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Tax-break bounty to be in millions

Feeling flush with cash, Florida legislators are poised for an unprecedented giveaway of millions of dollars in tax breaks to Floridians and businesses.

With three days left in the legislative session, the primary question no longer is how, but how much.

Tuesday, the House voted overwhelmingly to exempt from state sales tax the first $50 in clothing purchases during several days in August and January. Meanwhile, Senate Republicans want to double the ante.

Today, the Senate is expected to vote on a plan to exempt the first $100 in clothing and footwear purchases during several days in August. Those tax-relief days are expected to save taxpayers $20-million.

And that is not even the biggest break.

More than 3.6-million Florida households with a homestead exemption would receive a $50 check under the Senate Republicans' proposal that will be considered today. An earlier idea that would have limited the refund to properties valued at $150,000 or less has been expanded to include any owners of homes, condos and mobile homes with a homestead exemption.

"I love being part of a tax-cutting extravaganza," joked Sen. John Ostalkiewicz, R-Windermere, at a news conference where Senate Republicans unveiled their package.

His description is not far off.

With the booming economy and the tobacco settlement pumping more than $2-billion in additional revenue into the state, legislators are brimming with ideas for making Floridians happy in an election year. Many are more eager to talk about the millions allocated to tax breaks than the millions earmarked for special interest projects.

"This has been a good year for our economy and we are fortunate that we have been able to meet the needs of Florida," said Senate President Toni Jennings, R-Orlando. "Along the way, it would be nice to reward Floridians who have helped."

But when reporters persisted in questioning Jennings about the pork-barrel projects, she abruptly ended the news conference and disappeared into the Senate chambers as the doors shut behind her.

One of the few breaks all but ruled out: giving $50 rebates on every Floridian's electric bill, as proposed by Senate Democrats. At $400-million, that is too rich even for the most fervent tax-cutters.

By directing tax breaks to individual Floridians, legislators also take the spotlight off of millions of dollars in tax breaks for businesses.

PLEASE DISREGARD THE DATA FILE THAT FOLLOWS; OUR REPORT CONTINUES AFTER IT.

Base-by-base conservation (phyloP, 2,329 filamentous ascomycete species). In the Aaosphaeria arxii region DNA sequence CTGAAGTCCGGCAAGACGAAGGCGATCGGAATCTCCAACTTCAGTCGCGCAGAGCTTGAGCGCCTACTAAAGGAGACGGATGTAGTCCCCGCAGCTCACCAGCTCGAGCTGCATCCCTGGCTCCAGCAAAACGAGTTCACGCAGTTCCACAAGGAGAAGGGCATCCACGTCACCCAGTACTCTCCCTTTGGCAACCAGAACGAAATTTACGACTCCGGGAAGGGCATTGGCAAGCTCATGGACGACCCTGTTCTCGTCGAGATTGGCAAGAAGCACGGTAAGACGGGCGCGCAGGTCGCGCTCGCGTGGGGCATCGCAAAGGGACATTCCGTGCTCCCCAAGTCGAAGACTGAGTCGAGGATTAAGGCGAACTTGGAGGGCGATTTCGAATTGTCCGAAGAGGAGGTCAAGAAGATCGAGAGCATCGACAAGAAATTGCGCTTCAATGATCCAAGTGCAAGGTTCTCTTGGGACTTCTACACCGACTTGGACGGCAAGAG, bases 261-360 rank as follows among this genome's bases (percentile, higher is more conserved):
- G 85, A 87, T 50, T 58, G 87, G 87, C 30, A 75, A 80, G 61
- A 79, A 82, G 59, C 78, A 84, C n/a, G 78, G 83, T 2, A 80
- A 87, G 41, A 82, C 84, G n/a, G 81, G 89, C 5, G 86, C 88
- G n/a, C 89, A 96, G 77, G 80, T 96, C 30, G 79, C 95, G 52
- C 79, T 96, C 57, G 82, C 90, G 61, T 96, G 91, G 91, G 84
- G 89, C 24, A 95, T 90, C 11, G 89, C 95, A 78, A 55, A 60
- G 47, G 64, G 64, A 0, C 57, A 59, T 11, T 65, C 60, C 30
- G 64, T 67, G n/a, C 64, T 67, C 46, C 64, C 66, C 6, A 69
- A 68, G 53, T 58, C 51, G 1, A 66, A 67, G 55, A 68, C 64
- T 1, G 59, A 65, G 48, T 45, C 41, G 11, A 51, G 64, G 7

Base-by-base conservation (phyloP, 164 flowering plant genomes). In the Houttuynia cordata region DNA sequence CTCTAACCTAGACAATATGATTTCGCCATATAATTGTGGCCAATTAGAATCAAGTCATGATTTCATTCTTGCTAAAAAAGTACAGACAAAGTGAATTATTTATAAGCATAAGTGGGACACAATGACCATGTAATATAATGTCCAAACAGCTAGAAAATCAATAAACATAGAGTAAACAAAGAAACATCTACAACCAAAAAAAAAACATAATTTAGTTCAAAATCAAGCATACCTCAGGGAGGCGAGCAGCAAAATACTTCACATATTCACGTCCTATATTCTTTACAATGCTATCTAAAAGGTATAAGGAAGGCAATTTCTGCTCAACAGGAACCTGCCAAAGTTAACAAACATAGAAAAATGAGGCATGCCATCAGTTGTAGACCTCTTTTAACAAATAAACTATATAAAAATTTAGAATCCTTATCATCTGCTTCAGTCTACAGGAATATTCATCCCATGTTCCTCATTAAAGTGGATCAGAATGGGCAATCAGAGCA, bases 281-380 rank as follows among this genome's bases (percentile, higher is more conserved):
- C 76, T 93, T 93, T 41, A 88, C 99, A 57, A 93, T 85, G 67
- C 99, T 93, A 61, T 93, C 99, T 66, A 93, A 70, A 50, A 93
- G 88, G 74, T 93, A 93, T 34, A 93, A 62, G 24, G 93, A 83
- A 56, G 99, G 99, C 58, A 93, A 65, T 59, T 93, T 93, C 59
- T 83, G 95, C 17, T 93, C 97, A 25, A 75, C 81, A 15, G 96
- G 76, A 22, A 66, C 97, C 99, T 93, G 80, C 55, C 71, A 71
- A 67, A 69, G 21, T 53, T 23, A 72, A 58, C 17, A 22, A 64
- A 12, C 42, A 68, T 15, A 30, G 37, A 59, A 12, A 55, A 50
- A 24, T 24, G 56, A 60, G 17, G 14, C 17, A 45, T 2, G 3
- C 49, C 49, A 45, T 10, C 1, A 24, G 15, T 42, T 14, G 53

The Senate Republicans, for example, want to phase out over three years the intangibles tax on accounts receivable at a cost this year of $55-million. They also have proposed another $55-million potpourri of tax breaks.

There are tax credits for businesses that offer child care. There are sales tax exemptions for airplane parts and repairs. There other tax exemptions for bovine growth hormones, the aquaculture industry, the silicon technology industry and insurance companies involved in venture capital deals for start-up companies.

"Florida business is nothing more than individuals together," Jennings said. "Anything that benefits them benefits everyone."

Gov. Lawton Chiles already has publicly embraced some of the tax breaks, including the elimination of the intangibles tax on accounts receivable and the sales tax exemption for airplane parts and repairs. April Herrle, the governor's communications director, said Chiles has not endorsed the $50 rebate to property owners with homestead exemptions but has generally called for individual Floridians to share in the tax breaks.

While Senate Republicans are pushing a $326-million package of tax breaks, the House is dribbling out their tax breaks one by one.

Tuesday, House members approved more than $27-million in tax breaks for targeted businesses, from printing companies to advertising agencies and credit counselors.

Speaker Daniel Webster's pet tax break, the sales tax exemptions for clothing purchases up to $50, sailed through the House. It would apply to clothing purchases made Aug. 15-21 and Jan. 15-17 and is expected to cost the state about $25-million in lost revenue.

Another of the House leadership's priority breaks would allow drivers with clean records to renew their licenses for free. The bill, passed by the House on Tuesday, would cost the state about $23-million.

Tax Break Bonanza

Republicans who control the Florida Senate expect a vote today on $326-million in tax breaks for individuals and businesses. The highlights include:

Individuals

-- A $50 check for every homeowner with a homestead exemption.

Eligible: 3,648,500 households.

Cost: $186-million

-- State sales tax exemption on the first $100 of each sale of clothing or footwear. The House approved a similar exemption Tuesday on the first $50 of each sale.

Eligible: Sales between Aug. 15 and Aug. 19

Cost: $20-million.

-- Changing rules for filing intangibles tax so only taxpayers who owe more than $60 have to file a return. Now taxpayers who owe more than $5 have to pay the tax.

Eligible: 180,000 taxpayers no longer will have to pay the tax.

Cost: $10-million.

Businesses

-- Starts three-year phaseout of intangibles tax on accounts receivable. One-third of accounts receivables would be exempt starting Jan. 1. All would be exempt by 2001.

Eligible: estimated 96,000 businesses.

Cost: $55-million.

-- Job creation incentives

Eligible: tax credit for businesses that offer child care to employees, sales tax exemption on pollution control equipment, airplane repairs and parts, among others.

Cost: $110-million

TOTAL TAX BREAK COST: $326-million.

Source: Senate Republicans.

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